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Local government in Britain since 1800

This book presents a history of local government in Britain from 1800 until the present day. It explains how local government in Britain has evolved from a structure that appeared to be relatively free from central government interference to, as John Prescott observes, ‘one of the most centralised systems of government in the Western world’. The book is an introduction to the development of local government in Britain but also balances values and political practice in relation to the evolving structures to provide a theory of the evolution of the system. It analyses local government prior to 1832 and its subsequent development into the uniform two-tier structures of the twentieth century. The book argues that the emergence of a ‘New Liberal’ national welfare state and, by the 1920s, the growth of the Labour Party, created pressures within central government to control local governments. This has led, post-1945, to the creation of larger, less-local units, and to further restraints on local autonomy, as electoral competition among National Parties to offer better public services and local economic growth ensures that national leaders cannot leave local authorities to administer to local needs as they see fit. The conclusion compares the development of British centralism with the pattern of central–local development, as well as the relative conservatism in re-structuring the systems in the United States and France.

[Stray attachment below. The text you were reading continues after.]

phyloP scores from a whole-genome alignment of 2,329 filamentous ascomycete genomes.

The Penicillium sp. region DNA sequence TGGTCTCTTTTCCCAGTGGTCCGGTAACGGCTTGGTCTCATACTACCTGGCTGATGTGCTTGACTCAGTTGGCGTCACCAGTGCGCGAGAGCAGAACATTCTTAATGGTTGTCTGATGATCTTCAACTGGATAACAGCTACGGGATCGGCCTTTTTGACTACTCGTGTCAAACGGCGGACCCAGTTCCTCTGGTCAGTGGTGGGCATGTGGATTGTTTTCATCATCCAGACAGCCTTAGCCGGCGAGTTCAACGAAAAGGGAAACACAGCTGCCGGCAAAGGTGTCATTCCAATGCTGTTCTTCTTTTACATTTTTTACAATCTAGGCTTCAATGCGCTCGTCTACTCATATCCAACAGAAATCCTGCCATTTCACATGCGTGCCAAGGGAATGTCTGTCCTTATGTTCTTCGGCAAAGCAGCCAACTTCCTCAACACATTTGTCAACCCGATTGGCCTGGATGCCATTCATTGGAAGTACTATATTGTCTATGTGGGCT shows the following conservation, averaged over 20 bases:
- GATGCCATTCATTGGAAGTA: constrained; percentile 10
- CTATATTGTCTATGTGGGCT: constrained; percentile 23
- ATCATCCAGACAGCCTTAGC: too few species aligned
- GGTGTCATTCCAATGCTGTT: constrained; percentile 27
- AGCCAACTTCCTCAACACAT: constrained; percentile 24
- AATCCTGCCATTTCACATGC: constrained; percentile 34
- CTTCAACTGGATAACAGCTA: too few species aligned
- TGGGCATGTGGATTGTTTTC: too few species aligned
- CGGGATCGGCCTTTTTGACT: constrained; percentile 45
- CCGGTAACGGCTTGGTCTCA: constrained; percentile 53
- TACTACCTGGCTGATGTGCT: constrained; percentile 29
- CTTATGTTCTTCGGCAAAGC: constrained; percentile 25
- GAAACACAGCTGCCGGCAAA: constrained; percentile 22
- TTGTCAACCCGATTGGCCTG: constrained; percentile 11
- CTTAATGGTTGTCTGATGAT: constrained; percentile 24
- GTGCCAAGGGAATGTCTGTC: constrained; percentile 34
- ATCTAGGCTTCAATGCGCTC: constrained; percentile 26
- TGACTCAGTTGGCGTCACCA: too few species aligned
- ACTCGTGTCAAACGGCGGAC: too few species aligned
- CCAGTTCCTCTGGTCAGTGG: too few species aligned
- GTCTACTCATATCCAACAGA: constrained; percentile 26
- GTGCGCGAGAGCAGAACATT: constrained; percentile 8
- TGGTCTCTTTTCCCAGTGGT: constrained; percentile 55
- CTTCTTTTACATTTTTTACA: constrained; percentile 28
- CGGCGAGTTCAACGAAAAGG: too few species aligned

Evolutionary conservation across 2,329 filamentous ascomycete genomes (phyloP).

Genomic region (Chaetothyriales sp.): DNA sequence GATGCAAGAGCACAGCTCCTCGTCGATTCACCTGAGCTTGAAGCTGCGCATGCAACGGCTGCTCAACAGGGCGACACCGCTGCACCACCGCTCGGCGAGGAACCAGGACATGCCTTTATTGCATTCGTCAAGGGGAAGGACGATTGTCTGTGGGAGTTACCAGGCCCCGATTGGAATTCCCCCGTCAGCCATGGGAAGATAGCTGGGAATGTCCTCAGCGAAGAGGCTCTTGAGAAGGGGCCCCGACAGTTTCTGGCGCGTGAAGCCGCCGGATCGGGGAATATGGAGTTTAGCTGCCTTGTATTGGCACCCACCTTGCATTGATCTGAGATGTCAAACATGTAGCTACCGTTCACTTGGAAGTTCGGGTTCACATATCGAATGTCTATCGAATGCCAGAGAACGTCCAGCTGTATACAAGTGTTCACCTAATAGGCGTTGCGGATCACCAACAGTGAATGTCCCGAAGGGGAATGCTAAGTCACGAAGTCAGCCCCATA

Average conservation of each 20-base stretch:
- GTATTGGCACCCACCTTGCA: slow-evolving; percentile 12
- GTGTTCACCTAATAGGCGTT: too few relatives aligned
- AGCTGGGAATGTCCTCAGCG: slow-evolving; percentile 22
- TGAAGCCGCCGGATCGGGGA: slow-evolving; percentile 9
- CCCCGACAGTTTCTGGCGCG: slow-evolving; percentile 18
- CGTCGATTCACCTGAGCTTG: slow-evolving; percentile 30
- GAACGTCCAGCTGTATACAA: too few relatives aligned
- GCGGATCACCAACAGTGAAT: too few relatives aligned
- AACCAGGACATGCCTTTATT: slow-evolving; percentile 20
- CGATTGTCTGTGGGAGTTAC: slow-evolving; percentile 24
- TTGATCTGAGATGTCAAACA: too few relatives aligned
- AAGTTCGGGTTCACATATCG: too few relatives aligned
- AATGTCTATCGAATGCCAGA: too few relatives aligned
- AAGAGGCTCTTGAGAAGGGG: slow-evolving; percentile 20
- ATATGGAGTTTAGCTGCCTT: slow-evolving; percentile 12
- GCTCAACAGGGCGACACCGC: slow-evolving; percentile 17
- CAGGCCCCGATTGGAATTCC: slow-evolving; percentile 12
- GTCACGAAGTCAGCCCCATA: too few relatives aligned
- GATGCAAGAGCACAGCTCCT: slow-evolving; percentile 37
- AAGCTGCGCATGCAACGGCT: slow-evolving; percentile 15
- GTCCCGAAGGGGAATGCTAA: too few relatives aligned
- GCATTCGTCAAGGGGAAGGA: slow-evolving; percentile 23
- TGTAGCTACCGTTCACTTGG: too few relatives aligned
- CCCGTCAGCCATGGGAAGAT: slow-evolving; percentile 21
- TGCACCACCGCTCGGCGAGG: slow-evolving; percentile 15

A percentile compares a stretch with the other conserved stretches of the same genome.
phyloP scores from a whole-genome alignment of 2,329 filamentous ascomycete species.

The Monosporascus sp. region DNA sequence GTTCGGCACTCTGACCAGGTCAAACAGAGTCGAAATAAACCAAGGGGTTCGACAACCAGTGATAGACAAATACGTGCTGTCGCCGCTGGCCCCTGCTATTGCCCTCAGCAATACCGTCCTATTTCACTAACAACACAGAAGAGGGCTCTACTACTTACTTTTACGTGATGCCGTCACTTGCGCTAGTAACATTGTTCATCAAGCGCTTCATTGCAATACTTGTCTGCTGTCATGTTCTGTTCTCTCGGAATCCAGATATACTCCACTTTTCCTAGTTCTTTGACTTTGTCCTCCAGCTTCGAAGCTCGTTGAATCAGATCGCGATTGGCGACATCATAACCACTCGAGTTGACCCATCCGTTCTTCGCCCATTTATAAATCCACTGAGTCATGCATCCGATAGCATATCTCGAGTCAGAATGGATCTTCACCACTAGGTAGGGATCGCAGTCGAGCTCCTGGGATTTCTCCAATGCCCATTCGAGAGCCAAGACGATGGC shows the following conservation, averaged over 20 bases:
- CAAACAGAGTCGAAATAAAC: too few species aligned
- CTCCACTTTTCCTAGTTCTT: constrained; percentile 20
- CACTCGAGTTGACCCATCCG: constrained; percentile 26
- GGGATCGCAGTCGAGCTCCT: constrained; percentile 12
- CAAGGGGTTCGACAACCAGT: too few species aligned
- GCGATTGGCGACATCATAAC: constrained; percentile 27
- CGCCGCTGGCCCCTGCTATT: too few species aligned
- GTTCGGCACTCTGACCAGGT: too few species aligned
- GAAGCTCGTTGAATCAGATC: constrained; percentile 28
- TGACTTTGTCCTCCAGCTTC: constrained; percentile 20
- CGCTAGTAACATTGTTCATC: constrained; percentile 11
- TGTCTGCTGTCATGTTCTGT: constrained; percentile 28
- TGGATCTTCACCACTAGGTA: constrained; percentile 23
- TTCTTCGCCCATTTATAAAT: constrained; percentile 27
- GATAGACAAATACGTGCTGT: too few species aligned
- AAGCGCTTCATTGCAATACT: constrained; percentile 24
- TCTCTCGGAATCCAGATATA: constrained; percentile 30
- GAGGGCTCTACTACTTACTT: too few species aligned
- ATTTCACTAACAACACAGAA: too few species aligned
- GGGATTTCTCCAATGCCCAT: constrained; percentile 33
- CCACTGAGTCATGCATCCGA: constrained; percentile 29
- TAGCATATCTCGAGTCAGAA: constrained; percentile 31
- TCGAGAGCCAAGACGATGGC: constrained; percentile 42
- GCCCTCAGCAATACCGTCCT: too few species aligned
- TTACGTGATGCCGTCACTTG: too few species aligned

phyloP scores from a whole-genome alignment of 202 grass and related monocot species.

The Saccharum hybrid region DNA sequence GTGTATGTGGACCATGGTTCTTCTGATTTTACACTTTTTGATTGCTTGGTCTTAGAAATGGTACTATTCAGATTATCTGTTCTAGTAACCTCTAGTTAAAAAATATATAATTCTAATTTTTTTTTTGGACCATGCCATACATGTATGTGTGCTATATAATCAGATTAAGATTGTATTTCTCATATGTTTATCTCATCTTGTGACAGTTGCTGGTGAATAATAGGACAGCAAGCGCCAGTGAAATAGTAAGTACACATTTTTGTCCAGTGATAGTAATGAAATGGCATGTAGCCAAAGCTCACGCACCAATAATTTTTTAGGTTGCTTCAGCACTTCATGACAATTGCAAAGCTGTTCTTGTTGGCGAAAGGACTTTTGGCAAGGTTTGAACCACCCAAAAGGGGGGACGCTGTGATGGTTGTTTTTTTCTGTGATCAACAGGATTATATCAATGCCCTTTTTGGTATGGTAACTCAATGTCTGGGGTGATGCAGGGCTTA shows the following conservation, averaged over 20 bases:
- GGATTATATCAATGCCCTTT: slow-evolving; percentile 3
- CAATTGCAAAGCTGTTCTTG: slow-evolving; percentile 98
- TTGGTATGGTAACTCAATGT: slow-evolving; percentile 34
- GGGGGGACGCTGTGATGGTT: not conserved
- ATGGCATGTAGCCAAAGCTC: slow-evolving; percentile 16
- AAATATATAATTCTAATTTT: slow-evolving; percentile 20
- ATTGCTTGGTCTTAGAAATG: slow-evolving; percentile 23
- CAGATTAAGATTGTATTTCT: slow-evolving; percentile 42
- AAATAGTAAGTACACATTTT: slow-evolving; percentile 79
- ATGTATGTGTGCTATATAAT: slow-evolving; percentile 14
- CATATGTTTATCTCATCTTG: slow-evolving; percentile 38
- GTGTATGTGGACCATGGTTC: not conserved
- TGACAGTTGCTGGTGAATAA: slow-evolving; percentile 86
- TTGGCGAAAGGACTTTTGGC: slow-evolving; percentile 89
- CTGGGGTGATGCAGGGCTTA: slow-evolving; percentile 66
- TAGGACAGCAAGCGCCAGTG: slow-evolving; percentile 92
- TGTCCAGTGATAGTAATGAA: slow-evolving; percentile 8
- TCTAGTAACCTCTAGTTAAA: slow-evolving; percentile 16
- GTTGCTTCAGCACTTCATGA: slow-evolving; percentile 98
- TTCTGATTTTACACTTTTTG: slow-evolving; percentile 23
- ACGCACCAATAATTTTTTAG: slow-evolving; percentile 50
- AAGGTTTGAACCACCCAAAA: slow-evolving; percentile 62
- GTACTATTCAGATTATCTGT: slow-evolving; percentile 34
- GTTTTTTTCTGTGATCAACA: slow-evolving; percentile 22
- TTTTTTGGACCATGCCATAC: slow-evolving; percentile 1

5 Restructuring local government Few across the British political spectrum were satisfied with the evolution of the local government system following the 1832 Reform Act. While municipal government could lead the way to reform, the system could not evolve in rural areas because of the lack of any workable consensus in Parliament that could establish multi-purpose local government structures. The legislative compromises and resultant ad hoc developments were creating as complex a pattern of local government in rural areas and small towns as existed in the

in Explaining local government

1 Local government before 1832 There is little left of the Roman administrative legacy for the provinces of Britain. Towns were established under Roman practice as coloniae and municipium for retired soldiers who were granted citizenship of the Empire.1 Other townships, civitates, established by Britons were recognised as following local tribal laws:2 ‘A large measure of local government was conducted by the British themselves with official supervision and encouragement.’3 All that remains of the Roman legacy are some of the towns themselves, including London

in Explaining local government

13 Accounting for the evolution of local government in Britain There is no single factor that accounts for the distancing of the British system of local government from that of France or the USA. The evolution of the British system can be explained as an accretion of changes that have accumulated over the last 200 years and most significantly between 1900 and 1920. In 1832 the structure of sub-national government in Britain, although by no means a replica of the system in France or the USA was, nevertheless, far more comparable than is the case 175 years later

in Explaining local government